Numerous colleges across the country feature multiple campuses. Many institutions support these locations with staff who split time among the different sites.
Early in 2016, I took on a new role where I’d share my focus with a second location on a one-day-per-week basis. These locations are about a 35 minute drive apart. Most students prefer to access student resources from their primary campus location.
My transition into this new position served as an opportunity to test out new approaches to best serve our students. At my primary location, I am part of a staff of several part-time and full-time career specialists. At the second location, I serve as the primary contact for career services. One of my colleagues is present on a separate day each week to work with students regarding internships.
After experiencing my first few months in this role on multiple campuses, I quickly developed two main goals for myself.
First, I wanted to increase student awareness of our services. In order to achieve this, I offered to serve as a guest lecturer for a FYE course that we require all first-time college students to take. A required component of this course is a lesson on career exploration. So, my offers to instruct were well received. If we continually follow through on this partnership, we will eventually get to a point where we introduce every first-time college student to career services in a meaningful way. We were very successful in this initiative during this Fall and were able to meet with nearly every section of this course.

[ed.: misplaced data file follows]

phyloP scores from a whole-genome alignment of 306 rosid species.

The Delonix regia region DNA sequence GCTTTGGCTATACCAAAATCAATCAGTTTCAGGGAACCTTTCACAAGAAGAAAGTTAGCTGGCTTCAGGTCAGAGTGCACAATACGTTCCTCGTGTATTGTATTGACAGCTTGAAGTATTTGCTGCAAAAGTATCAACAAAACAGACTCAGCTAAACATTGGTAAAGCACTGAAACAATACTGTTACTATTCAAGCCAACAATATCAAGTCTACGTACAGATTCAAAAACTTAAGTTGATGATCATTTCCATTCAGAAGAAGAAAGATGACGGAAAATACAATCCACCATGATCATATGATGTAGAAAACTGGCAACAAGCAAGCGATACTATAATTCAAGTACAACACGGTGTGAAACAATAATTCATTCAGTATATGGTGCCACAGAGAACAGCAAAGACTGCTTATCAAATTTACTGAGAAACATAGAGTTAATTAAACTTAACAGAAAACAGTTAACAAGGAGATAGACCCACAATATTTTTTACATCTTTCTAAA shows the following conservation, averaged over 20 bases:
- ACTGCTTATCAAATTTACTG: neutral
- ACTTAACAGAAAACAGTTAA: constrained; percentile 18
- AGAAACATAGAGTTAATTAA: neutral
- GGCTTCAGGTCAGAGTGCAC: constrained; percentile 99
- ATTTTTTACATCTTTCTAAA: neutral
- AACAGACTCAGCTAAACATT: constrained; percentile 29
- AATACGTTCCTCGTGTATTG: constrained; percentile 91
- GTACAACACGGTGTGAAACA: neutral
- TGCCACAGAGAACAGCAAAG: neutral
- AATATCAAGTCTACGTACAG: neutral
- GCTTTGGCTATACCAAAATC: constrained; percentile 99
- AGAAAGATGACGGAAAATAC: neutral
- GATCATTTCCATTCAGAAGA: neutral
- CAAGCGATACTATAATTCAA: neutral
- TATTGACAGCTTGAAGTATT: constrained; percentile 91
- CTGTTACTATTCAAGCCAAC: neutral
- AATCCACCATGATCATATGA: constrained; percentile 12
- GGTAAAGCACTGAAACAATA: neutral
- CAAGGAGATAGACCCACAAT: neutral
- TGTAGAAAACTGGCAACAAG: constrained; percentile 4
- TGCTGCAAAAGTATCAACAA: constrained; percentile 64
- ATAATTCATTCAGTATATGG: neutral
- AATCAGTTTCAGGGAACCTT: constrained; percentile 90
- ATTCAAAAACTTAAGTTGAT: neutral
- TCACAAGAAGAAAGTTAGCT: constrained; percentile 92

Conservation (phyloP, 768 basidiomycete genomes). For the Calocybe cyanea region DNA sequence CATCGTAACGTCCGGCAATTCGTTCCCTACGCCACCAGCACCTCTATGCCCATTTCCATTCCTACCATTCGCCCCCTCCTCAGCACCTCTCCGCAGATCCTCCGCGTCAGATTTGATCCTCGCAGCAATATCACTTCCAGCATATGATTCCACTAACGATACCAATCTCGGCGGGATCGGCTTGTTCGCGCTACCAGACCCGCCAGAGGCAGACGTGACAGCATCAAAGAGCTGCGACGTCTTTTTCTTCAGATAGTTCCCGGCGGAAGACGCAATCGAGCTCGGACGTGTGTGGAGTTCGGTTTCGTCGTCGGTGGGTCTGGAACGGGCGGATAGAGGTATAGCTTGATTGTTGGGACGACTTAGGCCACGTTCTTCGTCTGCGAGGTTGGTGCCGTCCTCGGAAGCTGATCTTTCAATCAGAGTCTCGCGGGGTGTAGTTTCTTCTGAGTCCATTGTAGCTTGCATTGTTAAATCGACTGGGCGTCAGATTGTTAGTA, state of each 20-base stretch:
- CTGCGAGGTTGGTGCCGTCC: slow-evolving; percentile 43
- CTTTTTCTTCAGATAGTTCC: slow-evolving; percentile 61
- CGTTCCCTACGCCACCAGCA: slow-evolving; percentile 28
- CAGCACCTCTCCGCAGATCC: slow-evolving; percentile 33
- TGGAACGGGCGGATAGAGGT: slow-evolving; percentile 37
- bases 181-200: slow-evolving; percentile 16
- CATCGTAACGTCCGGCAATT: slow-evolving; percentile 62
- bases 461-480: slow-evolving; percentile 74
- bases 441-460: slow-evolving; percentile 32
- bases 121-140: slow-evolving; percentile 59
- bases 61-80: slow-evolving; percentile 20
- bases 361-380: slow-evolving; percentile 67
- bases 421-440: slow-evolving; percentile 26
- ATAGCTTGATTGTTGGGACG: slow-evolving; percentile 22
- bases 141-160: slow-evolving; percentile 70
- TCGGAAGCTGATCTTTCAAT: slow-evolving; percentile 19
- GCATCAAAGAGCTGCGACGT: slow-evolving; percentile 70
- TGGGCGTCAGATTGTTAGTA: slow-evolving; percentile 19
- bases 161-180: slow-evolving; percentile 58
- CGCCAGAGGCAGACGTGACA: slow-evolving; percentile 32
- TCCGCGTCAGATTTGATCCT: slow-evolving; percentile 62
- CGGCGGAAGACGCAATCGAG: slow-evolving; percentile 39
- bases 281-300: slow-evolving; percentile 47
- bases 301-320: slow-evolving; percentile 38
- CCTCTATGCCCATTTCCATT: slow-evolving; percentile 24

Pushes for student awareness also came in the form of having informational tables at several large-scale campus events. We collaborated with the Office of Student Life and Leadership Development Office on their leadership programming. Our office’s social media features campus-specific information. We also utilize a popular campus-specific hashtag in our social media posts.
Soon, I found that my calendar was filling up with back-to-back appointments weeks in advance. So my next goal was to identify alternative ways to assist students as quickly and efficiently as possible. Although I’d already considered implementing an online version of the professional development program, I now had a stronger motivation to see it through. This new format would allow for students at this campus to complete program steps quickly and at their own convenience. They wouldn’t have to wait for scheduled appointments or workshops. I also began utilizing alternative venues for appointments, including phone and web-conferencing. This way, I wouldn’t have to limit our appointments to just when I was at their campus location.
My goals for strengthening our campus presence at this location are still a work in progress.
As time goes on, I’m sure I’ll identify other challenges I want to overcome in balancing multiple campuses. That being said, I’ll work to constantly remember to keep accessibility of services at the forefront of my decisions.
This post is part of our #SACareer series, addressing careers in student affairs, careers outside of student affairs, and the work of career services professionals. Read more about the series in Jake Nelko’s intro post. Each post is a contribution by a member or friend of the Commission for Career Services from ACPA. Our organization exists to benefit the careers of career services professionals, student affairs professionals, and anyone supporting students in the career endeavors. For more information about how to get involved with the Commission for Career Services or the #SACareer blog series, contact Cristina Lawson at firstname.lastname@example.org.
> BONUS <
Podcast With Mallory Bower on Career Services and Job Search Tips